The report also contains several inaccuracies or misrepresentations of facts. While some of these errors are simple mistakes, others undermine key points made in the report.
One misrepresentation occurs when the report discusses charter schools’ “key exemptions from state regulations.” That section names only one exemption — charter schools are not subject to Michigan’s teacher tenure law — but that exemption is not to a regulation, but to a state statute instead. This may appear to be a nitpick, but considering the report differentiates between statutes and regulations when making recommendations, it seems that readers should expect consistent treatment of these terms throughout the entire report.
The other two “exemptions” mentioned are not exemptions at all. While it is true that most charter schools do not participate in the state’s public school pension system or need to comply with Michigan’s Public Employment Relations Act, the reason is not because they have a regulatory exemption. It is because charter schools tend to hire private companies to staff their schools, and their employees then are technically private, and therefore, these laws do not apply to their employment. Conventional school districts may also hire private companies that employee private workers, albeit in a more limited way, and most do. These districts could be said to be “exempt” from these laws for the same reason.
A key recommendation of the report is that Michigan should mimic the charter school oversight systems used in other states, but on one occasion, it misrepresents these laws. The report praises the Massachusetts Department of Education for performing site visits of the schools it authorizes. It then says some authorizers in Michigan do the same, but laments that they are not legally required to do so. But that line of reasoning falls apart because site visits are not legally required in Massachusetts either: state regulations simply allow for them.
The report also fails to provide important context when it compares Michigan’s laws about education service providers — private companies that operate many charter schools. It suggests that Michigan’s financial disclosure requirements for these providers is lacking compared to other states and describes the requirements used in those states based on a different study. What the report does not mention is that this same study gave Michigan’s laws a favorable and high rating. The state received a six out of eight rating, with only one state scoring higher and only six others receiving the same. In other words, the source used to argue that state laws are inadequate actually says that Michigan’s law are better than most states.
Some facts about state government presented in the report are, at best, misleading. In arguing that the Michigan Department of Education needs more resources to provide more oversight of charter schools, it says, “State departments suffered budget reductions as a result of the Great Recession a decade ago. Staffing was cut … Some funding has been replaced in the interim, but not to the extent it was before Michigan’s difficult financial period.” While this may have been the experience of some state departments, it is not an accurate depiction of MDE.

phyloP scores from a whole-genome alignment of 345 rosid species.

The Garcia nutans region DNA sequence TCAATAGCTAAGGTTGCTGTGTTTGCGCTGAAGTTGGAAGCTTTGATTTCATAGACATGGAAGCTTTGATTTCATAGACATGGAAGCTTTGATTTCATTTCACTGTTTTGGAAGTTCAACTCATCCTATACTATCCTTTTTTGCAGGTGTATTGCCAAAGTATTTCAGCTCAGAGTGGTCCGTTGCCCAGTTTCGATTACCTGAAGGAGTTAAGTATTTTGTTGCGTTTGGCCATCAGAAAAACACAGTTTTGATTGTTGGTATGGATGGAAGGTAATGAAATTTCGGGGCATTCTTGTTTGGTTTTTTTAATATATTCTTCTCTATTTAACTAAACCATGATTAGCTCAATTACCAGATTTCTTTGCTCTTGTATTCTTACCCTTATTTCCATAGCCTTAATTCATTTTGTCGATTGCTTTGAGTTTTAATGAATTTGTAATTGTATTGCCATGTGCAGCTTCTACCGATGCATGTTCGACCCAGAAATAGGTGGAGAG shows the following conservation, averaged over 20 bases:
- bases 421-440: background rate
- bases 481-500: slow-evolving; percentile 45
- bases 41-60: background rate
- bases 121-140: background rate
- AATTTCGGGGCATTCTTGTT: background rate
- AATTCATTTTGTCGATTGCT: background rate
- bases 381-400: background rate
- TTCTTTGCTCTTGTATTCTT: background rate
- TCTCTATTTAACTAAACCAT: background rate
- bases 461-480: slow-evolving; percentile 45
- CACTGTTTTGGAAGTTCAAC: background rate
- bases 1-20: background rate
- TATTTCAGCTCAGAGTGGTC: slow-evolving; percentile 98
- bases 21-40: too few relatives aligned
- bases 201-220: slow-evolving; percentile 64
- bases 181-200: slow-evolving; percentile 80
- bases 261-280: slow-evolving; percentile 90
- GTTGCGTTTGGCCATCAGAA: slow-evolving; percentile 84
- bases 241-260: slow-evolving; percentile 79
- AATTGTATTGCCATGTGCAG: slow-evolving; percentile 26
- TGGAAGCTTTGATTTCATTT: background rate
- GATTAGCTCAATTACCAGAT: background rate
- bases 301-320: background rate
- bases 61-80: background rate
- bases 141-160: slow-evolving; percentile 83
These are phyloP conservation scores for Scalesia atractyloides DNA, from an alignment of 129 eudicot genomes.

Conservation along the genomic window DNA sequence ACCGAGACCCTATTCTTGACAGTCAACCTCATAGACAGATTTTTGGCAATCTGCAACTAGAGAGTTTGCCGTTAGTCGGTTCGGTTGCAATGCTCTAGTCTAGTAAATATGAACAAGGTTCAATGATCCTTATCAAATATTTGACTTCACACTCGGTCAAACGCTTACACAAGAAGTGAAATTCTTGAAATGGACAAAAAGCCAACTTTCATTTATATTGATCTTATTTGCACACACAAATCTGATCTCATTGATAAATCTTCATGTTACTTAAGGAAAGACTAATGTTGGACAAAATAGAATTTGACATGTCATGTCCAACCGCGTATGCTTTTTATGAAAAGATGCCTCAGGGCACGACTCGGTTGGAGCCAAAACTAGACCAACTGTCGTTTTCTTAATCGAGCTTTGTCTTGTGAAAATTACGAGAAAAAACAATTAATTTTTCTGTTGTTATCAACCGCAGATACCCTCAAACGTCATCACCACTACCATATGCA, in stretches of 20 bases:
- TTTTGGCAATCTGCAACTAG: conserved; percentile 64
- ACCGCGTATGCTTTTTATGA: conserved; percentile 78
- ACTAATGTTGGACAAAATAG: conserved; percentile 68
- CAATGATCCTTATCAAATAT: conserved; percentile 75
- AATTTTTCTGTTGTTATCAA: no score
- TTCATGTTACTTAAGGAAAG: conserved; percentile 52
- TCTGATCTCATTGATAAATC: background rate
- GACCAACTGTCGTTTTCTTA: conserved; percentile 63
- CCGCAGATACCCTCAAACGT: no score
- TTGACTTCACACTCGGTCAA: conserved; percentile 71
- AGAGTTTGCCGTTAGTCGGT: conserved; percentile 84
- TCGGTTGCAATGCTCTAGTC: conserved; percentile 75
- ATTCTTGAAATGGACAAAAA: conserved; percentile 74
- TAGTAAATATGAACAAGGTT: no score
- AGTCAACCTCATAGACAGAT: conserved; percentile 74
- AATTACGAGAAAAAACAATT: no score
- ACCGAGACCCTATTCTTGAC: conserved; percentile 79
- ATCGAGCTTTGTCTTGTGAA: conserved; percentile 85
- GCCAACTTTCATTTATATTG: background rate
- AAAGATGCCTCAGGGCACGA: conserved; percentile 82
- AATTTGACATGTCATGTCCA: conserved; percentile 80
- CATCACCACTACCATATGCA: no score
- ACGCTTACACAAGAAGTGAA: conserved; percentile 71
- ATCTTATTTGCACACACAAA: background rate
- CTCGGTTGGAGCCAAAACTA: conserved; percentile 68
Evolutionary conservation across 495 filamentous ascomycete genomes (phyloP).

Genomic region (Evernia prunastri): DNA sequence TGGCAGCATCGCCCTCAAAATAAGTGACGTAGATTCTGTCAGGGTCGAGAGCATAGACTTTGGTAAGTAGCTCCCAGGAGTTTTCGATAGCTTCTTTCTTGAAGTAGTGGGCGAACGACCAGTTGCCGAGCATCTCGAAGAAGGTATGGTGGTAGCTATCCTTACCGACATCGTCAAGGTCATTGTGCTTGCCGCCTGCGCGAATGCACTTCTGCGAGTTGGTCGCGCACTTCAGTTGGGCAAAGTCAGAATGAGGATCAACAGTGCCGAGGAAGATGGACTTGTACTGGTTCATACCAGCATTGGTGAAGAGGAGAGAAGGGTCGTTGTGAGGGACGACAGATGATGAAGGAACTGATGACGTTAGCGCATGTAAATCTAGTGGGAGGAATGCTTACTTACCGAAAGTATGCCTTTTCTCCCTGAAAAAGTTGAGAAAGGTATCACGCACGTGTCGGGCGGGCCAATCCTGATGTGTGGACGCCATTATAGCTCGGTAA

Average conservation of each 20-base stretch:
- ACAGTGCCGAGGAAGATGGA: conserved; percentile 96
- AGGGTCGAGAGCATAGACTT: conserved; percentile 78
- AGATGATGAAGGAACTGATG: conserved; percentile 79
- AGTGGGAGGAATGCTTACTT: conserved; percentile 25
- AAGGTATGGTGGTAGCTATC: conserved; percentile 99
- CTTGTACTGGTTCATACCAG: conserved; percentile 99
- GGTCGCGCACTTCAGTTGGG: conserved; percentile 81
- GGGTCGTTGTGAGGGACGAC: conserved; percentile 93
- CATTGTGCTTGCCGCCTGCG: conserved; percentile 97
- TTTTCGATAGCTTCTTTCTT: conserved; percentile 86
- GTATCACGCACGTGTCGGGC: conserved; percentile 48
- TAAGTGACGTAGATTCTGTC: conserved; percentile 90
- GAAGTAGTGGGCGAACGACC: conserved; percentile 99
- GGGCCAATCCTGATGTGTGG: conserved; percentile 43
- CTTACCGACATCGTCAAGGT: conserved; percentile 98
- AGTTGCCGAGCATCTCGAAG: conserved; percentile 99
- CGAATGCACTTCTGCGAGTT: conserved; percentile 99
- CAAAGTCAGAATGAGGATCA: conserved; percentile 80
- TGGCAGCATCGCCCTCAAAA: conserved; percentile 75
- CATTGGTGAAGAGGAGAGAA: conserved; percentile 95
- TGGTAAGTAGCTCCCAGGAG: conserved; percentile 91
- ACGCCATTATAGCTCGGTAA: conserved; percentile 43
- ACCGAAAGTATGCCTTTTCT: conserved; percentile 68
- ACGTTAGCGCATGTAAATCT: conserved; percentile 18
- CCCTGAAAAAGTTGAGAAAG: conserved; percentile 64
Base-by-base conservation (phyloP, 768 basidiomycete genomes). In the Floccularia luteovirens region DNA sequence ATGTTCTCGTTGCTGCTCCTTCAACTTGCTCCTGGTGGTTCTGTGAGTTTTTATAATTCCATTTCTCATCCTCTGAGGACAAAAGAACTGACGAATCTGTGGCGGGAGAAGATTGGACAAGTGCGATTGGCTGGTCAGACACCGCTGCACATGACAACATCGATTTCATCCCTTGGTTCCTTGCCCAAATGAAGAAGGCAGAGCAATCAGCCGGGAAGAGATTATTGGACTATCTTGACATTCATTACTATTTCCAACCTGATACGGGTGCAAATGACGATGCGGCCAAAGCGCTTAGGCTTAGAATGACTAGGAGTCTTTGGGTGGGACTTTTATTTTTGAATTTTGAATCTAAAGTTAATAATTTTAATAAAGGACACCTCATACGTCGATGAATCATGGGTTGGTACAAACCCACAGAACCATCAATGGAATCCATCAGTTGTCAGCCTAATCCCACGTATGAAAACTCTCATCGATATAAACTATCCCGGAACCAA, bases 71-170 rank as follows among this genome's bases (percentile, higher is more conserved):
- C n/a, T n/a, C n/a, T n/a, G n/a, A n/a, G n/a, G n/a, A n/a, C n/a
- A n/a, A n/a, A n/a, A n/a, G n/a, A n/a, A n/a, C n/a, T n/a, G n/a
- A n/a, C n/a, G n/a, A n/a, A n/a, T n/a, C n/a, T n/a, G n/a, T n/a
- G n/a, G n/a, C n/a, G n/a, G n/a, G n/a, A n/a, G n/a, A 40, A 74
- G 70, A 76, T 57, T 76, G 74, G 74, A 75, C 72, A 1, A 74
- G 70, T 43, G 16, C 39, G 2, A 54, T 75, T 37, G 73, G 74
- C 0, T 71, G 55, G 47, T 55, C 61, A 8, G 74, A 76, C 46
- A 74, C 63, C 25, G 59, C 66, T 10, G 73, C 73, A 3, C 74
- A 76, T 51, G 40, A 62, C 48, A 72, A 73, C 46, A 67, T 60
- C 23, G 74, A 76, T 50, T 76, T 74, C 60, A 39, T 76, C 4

According to the Senate Fiscal Agency, MDE’s staff for fiscal year 2020 was 11% larger than it was immediately after the Great Recession in fiscal 2010. And its budget is significantly larger too. MDE received three times more funding from state revenues in fiscal 2020 than it did in fiscal 2010. These increases are not simply backfilling cuts in revenue from other sources. MDE’s overall appropriations in 2020, including federal, local and private funds, was also three times larger than it was in 2010.
 “Improving Oversight of Michigan Charter Schools and Their Authorizers,” (Citizens Research Council of Michigan, Feb. 2020), 28, https://perma.cc/9DHA-3DFB.
 Ibid., 37.
 603 CMR 1.08(2), https://perma.cc/Z35Q-Q6W2.
 “Improving Oversight of Michigan Charter Schools and Their Authorizers,” (Citizens Research Council of Michigan, Feb. 2020), 38-39, https://perma.cc/9DHA-3DFB.
 “Transparency Regarding Educational Service Providers (ESPS) Allowed” (National Alliance for Public Charter Schools), https://perma.cc/MQ3M-D4QY.
 “Improving Oversight of Michigan Charter Schools and Their Authorizers,” (Citizens Research Council of Michigan, Feb. 2020), 57, https://perma.cc/9DHA-3DFB.
 The growth in the size of the MDE over this period was greatly impacted by an executive order Gov. Rick Snyder signed that moved the Office of Great Start to MDE. Although this significantly increased MDE’s overall budget, it does not account for all of the growth over this period. “Department of Education: Funding History” (Michigan Senate Fiscal Agency, Oct. 10, 2019), https://perma.cc/J7P5-8FJ9.